Generally, the dose from my training with Dr Nirala Jacobi for SIBO is 1 capsule twice a day. If you don’t have SIBO, you can just follow the label dose.

So that’s it! Please be sure to try one probiotic at a time, and really, give it at least a month or so before adding in another.

I hope this episode was useful to you, and if you’d like to learn more about gut health with endo and you’re interested in accessing some support from me on your journey, you can now sign up to the waiting list for my online course, Live and Thrive with Endo. If you’re looking for free resources on gut health, I would start with the articles and episodes I’ve linked in the show notes.

I would love to hear if you try any of these and how you respond. Please feel free to let me know on Instagram!

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SIBO

The SIBO, Endometriosis and Interstitial Cystitis Connection wth Dr. Allison Siebecker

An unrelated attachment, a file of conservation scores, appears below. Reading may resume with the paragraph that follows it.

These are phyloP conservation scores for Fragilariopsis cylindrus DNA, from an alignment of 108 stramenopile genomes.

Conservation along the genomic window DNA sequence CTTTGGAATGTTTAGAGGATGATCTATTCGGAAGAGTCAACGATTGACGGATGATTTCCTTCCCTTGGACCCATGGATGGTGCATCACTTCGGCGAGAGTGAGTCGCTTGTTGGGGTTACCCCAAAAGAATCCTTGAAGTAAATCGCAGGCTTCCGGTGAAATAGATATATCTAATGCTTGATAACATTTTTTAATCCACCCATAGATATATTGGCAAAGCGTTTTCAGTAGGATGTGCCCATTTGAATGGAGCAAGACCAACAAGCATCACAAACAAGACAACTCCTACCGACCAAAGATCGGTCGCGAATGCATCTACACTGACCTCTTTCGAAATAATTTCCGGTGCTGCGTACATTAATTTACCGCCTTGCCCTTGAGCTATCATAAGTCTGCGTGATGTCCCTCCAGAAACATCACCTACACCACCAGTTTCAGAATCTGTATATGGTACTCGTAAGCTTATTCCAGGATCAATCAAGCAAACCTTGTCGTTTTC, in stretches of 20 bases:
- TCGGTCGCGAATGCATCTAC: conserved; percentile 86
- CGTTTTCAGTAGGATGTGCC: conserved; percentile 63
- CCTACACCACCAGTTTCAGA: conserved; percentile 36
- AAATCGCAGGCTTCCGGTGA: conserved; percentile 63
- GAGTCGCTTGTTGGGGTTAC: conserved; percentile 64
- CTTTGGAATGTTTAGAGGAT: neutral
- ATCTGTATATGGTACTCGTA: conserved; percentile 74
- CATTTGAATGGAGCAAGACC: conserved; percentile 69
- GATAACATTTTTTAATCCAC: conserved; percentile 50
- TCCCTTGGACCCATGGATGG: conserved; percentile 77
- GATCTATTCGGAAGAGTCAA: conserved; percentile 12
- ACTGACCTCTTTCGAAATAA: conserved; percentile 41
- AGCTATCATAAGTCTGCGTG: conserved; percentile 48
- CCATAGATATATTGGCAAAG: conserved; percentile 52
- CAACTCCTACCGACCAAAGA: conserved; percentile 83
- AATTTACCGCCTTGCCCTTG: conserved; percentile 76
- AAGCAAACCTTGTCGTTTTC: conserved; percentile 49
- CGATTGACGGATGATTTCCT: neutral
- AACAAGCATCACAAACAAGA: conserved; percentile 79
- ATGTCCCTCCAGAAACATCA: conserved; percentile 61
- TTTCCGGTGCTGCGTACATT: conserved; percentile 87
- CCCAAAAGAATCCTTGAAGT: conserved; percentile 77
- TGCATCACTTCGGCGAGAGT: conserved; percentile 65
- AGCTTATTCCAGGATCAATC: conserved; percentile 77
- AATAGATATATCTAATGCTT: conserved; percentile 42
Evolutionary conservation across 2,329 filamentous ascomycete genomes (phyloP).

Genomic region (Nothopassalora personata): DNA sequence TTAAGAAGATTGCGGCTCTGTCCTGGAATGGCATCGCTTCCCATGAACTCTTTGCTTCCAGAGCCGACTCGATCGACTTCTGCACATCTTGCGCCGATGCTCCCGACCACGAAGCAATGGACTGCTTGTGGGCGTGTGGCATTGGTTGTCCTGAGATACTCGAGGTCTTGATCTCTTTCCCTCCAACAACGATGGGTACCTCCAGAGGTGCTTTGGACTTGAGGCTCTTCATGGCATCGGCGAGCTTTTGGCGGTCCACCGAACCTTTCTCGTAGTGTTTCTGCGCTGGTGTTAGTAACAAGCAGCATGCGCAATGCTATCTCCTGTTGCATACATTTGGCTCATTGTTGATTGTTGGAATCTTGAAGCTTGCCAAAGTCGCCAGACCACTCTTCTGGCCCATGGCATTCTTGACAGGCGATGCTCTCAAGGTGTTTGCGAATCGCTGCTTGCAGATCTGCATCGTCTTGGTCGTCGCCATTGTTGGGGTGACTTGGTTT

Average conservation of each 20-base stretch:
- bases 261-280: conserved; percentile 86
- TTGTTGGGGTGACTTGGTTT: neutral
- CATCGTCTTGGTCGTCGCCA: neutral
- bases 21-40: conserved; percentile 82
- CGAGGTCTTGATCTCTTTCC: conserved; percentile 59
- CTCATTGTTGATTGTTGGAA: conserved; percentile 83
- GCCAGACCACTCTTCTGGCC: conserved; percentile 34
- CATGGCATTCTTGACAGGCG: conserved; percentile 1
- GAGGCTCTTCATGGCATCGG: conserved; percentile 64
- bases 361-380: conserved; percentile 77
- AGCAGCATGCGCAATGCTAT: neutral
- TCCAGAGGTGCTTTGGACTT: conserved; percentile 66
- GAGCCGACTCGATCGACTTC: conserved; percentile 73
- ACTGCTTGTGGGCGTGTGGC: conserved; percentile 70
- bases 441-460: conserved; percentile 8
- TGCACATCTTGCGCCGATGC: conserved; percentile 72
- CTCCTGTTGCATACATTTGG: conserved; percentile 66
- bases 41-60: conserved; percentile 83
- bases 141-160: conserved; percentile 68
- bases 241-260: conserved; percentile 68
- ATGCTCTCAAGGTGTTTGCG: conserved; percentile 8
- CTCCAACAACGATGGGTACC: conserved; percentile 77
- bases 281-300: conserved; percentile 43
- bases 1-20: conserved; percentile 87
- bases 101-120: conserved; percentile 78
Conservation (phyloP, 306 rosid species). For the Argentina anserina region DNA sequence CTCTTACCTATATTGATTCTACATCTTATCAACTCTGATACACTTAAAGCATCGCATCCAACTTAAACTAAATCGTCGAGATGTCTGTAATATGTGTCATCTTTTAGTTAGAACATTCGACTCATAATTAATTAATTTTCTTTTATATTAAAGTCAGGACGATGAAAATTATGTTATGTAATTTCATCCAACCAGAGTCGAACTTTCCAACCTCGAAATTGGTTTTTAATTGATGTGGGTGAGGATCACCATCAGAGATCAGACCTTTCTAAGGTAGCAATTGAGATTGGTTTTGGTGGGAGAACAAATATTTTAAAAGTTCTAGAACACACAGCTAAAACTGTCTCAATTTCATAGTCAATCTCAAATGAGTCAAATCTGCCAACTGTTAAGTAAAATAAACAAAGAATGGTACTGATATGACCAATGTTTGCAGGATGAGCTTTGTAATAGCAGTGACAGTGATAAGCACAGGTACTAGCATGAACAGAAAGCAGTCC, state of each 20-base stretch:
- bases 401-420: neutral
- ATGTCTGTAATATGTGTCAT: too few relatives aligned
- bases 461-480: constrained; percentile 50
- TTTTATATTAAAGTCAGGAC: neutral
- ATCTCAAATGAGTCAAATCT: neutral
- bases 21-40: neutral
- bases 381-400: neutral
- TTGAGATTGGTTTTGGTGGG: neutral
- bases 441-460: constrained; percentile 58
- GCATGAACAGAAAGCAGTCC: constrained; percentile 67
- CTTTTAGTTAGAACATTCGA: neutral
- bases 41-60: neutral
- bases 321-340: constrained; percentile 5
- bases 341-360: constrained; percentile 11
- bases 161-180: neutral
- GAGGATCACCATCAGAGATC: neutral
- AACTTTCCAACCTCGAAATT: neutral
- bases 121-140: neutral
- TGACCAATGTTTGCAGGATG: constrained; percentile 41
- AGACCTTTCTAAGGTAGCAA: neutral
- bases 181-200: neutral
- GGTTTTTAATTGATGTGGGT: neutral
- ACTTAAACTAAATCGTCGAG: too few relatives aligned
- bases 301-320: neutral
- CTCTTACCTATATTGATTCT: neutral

How To Treat SIBO with Dr Allison Siebecker

Understanding The Endometriosis Belly, Part 3: SIBO Symptoms

How Do You Know When to Test for SIBO?

How to Test for SIBO at Home

Histamine intolerance

Histamine Intolerance 101 Dr. Becky Campbell

https://www.thisendolife.com/this-endolife-podcast-episodes/strategies-for-lowering-histamine-reducing-allergies-endometriosis

https://www.thisendolife.com/this-endolife-podcast-episodes/association-between-endometriosis-allergies

Endometriosis, SIBO, Interstitial Cystitis and Allergies: The Histamine Connection

L.Plantarum 299v research

https://meridian.allenpress.com/jfp/article-abstract/80/10/1682/199965/Degradation-of-Histamine-by-Lactobacillus?redirectedFrom=fulltext

https://pubmed.ncbi.nlm.nih.gov/21381407/

https://www.ncbi.nlm.nih.gov/pmc/articles/PMC3316997/

https://www.optibacprobiotics.com/uk/professionals/latest-research/general-health/which-probiotic-for-histamine-intolerance

https://www.ncbi.nlm.nih.gov/pmc/articles/PMC3419998/

https://journals.lww.com/jcge/Abstract/2017/04000/Probiotics_for_Preventing_and_Treating_Small.4.aspx

https://www.wjgnet.com/1007-9327/full/v14/i17/2650.htm

L.Plantarum 299v brands

Jarrow Ideal Bowel Support 299V, at one caps twice a day (Dr. Jacobi)

Metagenics Ultra Flora Intensive Care, at one caps twice a day (Dr. Jacobi)